photo3“I wrote each child a little letter explaining who I was, my relation ship to the squadron, and to let them know that their dad was a true HERO. I was able to present these quilts as well as an official Home of the Brave quilt to each of the widows. My prayer is that as these children wrap themselves up in the quilts, they will imagine their daddy giving them a big hug.”


“The service went well. It was a wonderful service. I was glad that my son was able to sit with me and also was with me as I presented the quilts. He was able to tell them that he really enjoyed working with their husbands. We did not spend much time with the widows as there were more people wanting to talk to them. I was able to hand them over without turning into a puddle.”

photo2Gayle – this world is a far better place because people like you take the time to make important quilts like these. Thank you so much for including me in this. Now excuse me while I go turn into a puddle…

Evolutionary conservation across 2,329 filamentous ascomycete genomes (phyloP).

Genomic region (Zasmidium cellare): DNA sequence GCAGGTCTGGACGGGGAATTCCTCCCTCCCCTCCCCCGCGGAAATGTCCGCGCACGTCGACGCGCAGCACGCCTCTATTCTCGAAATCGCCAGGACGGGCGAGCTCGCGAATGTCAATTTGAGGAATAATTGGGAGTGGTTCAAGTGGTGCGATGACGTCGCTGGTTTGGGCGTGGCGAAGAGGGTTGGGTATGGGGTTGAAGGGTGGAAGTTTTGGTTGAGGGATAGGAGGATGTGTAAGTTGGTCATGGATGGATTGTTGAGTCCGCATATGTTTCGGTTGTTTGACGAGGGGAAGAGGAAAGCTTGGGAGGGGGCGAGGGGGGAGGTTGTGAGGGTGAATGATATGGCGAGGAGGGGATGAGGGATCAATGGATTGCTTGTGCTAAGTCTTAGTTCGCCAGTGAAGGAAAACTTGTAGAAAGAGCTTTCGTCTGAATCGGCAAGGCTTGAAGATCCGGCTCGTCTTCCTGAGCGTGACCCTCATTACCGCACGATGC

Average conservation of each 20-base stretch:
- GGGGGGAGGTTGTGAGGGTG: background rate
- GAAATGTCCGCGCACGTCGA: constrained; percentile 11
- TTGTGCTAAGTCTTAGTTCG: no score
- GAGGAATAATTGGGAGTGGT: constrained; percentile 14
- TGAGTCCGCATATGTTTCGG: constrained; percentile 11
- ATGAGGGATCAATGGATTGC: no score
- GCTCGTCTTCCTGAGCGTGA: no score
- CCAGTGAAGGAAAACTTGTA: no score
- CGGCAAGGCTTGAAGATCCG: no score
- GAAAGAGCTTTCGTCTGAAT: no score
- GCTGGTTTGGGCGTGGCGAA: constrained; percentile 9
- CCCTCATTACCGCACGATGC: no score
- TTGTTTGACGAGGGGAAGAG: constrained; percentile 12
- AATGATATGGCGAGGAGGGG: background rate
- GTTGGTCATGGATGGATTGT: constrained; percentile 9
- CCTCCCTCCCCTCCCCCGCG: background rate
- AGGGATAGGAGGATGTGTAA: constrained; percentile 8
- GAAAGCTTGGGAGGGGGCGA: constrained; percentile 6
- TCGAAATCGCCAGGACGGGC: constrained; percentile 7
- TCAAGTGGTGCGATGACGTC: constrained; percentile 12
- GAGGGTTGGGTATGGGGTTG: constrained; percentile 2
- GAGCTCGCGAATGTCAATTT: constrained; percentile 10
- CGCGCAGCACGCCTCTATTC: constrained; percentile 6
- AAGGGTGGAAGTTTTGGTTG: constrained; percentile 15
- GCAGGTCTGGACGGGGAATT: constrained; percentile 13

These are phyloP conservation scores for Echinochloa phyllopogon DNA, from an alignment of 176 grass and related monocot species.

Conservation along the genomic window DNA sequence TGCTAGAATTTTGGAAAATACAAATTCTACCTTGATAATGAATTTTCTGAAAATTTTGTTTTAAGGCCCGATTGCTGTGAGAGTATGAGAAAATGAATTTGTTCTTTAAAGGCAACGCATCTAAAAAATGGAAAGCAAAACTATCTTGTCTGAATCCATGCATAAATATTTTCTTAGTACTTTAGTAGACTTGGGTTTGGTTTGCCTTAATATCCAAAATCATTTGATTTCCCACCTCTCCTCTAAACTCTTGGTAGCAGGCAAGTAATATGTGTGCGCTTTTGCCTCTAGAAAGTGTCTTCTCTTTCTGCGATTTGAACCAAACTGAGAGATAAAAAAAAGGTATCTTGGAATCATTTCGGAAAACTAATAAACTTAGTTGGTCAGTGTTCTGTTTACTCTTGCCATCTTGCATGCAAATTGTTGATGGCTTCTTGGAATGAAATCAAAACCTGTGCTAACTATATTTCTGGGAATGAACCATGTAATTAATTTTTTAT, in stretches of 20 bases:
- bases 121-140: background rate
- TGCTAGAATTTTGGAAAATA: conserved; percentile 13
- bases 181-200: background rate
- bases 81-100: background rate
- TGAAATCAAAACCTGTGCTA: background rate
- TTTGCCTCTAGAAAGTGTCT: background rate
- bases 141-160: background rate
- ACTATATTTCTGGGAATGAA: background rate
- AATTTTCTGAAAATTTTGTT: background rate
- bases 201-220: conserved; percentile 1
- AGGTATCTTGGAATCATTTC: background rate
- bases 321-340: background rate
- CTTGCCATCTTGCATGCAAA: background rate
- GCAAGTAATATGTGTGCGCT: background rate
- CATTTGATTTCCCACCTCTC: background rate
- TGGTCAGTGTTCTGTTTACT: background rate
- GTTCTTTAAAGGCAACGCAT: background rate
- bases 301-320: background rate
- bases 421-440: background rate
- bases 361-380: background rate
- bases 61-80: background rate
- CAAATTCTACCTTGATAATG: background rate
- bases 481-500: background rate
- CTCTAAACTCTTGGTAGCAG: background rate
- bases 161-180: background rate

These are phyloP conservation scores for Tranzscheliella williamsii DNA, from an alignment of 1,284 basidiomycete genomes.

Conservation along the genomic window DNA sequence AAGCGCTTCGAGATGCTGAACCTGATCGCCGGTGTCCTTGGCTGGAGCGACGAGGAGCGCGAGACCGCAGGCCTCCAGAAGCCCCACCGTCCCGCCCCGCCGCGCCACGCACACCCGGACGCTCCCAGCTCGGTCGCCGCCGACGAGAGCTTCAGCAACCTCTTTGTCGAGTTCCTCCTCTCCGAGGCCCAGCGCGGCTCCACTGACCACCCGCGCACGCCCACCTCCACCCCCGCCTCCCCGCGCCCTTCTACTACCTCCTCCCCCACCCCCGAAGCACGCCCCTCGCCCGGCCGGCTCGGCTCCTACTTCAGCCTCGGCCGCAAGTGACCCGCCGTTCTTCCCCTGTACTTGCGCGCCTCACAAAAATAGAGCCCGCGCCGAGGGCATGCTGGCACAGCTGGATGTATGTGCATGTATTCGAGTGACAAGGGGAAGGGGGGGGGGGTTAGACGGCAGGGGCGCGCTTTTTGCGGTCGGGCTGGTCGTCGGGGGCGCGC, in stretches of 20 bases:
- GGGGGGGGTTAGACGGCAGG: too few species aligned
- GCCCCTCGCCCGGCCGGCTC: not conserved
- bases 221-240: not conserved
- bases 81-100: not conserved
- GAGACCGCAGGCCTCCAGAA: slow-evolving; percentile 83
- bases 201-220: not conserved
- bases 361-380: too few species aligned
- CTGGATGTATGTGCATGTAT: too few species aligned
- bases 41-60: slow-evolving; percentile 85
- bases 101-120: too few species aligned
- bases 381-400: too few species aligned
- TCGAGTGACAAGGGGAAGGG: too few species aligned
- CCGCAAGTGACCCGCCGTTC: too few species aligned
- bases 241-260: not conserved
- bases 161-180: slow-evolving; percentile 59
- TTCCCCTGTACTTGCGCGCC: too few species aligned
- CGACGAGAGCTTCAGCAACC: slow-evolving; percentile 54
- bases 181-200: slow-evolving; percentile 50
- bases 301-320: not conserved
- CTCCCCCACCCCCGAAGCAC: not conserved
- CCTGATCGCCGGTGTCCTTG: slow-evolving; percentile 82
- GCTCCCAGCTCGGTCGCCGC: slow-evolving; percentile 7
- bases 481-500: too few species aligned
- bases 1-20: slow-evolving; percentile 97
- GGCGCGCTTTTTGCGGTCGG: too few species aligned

Workshopping in Modesto

Ursula, her daughter Lori, Lori's daughters Maddie and Bella (in arms) and me!

Ursula, her daughter Lori, Lori’s daughters Maddie and Bella (in arms) and me!

A couple of weeks ago I visited the Modesto Country Crossroads Quilters, and the Turlock Quilt Guild. My dear friend Ursula is a member of both guilds, and managed to help them coordinate a visit from me. I have the greatest pals!

Modesto also booked me for a workshop, and chose the Back To Square One pattern for me to teach. This quilt is a bunch of fun… part strip quilt (like a jelly roll race) and part log cabin.

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It can be made with a jelly roll, or you can bust some stash by cutting strips. In the workshop, we sew all morning, and then spend the afternoon playing with the block units.